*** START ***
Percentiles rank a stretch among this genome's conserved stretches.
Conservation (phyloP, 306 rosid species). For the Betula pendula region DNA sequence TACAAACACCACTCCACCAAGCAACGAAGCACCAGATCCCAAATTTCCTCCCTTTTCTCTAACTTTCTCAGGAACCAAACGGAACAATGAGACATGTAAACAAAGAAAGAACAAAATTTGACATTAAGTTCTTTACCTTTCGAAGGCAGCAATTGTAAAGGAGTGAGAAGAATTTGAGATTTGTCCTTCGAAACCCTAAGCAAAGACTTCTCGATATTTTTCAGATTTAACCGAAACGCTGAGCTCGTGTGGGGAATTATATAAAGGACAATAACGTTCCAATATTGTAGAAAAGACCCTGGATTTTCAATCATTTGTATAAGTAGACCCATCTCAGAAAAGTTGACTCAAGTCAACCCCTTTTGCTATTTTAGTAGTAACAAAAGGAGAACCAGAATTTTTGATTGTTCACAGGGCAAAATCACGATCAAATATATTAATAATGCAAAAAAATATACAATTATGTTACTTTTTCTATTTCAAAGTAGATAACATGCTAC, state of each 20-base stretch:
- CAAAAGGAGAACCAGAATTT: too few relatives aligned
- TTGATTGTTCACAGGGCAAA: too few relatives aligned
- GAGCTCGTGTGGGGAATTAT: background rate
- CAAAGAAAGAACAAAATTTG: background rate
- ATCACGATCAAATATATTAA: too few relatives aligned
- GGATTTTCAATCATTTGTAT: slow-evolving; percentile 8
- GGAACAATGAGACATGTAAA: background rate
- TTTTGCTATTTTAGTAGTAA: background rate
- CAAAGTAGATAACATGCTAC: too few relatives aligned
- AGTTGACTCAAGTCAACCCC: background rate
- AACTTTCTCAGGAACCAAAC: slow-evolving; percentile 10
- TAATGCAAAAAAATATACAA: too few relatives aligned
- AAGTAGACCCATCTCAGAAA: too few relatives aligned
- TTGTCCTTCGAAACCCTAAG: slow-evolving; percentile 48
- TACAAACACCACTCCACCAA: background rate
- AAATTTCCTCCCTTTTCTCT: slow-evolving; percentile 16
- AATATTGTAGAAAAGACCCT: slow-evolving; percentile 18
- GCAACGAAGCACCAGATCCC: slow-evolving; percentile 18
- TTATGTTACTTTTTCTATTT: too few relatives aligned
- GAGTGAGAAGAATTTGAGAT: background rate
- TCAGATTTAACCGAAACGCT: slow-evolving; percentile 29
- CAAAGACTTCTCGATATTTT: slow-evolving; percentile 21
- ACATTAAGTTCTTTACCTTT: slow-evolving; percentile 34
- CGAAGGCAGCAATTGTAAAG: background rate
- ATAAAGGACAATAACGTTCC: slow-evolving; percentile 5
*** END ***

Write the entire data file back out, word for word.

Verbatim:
Percentiles rank a stretch among this genome's conserved stretches.
Conservation (phyloP, 306 rosid species). For the Betula pendula region DNA sequence TACAAACACCACTCCACCAAGCAACGAAGCACCAGATCCCAAATTTCCTCCCTTTTCTCTAACTTTCTCAGGAACCAAACGGAACAATGAGACATGTAAACAAAGAAAGAACAAAATTTGACATTAAGTTCTTTACCTTTCGAAGGCAGCAATTGTAAAGGAGTGAGAAGAATTTGAGATTTGTCCTTCGAAACCCTAAGCAAAGACTTCTCGATATTTTTCAGATTTAACCGAAACGCTGAGCTCGTGTGGGGAATTATATAAAGGACAATAACGTTCCAATATTGTAGAAAAGACCCTGGATTTTCAATCATTTGTATAAGTAGACCCATCTCAGAAAAGTTGACTCAAGTCAACCCCTTTTGCTATTTTAGTAGTAACAAAAGGAGAACCAGAATTTTTGATTGTTCACAGGGCAAAATCACGATCAAATATATTAATAATGCAAAAAAATATACAATTATGTTACTTTTTCTATTTCAAAGTAGATAACATGCTAC, state of each 20-base stretch:
- CAAAAGGAGAACCAGAATTT: too few relatives aligned
- TTGATTGTTCACAGGGCAAA: too few relatives aligned
- GAGCTCGTGTGGGGAATTAT: background rate
- CAAAGAAAGAACAAAATTTG: background rate
- ATCACGATCAAATATATTAA: too few relatives aligned
- GGATTTTCAATCATTTGTAT: slow-evolving; percentile 8
- GGAACAATGAGACATGTAAA: background rate
- TTTTGCTATTTTAGTAGTAA: background rate
- CAAAGTAGATAACATGCTAC: too few relatives aligned
- AGTTGACTCAAGTCAACCCC: background rate
- AACTTTCTCAGGAACCAAAC: slow-evolving; percentile 10
- TAATGCAAAAAAATATACAA: too few relatives aligned
- AAGTAGACCCATCTCAGAAA: too few relatives aligned
- TTGTCCTTCGAAACCCTAAG: slow-evolving; percentile 48
- TACAAACACCACTCCACCAA: background rate
- AAATTTCCTCCCTTTTCTCT: slow-evolving; percentile 16
- AATATTGTAGAAAAGACCCT: slow-evolving; percentile 18
- GCAACGAAGCACCAGATCCC: slow-evolving; percentile 18
- TTATGTTACTTTTTCTATTT: too few relatives aligned
- GAGTGAGAAGAATTTGAGAT: background rate
- TCAGATTTAACCGAAACGCT: slow-evolving; percentile 29
- CAAAGACTTCTCGATATTTT: slow-evolving; percentile 21
- ACATTAAGTTCTTTACCTTT: slow-evolving; percentile 34
- CGAAGGCAGCAATTGTAAAG: background rate
- ATAAAGGACAATAACGTTCC: slow-evolving; percentile 5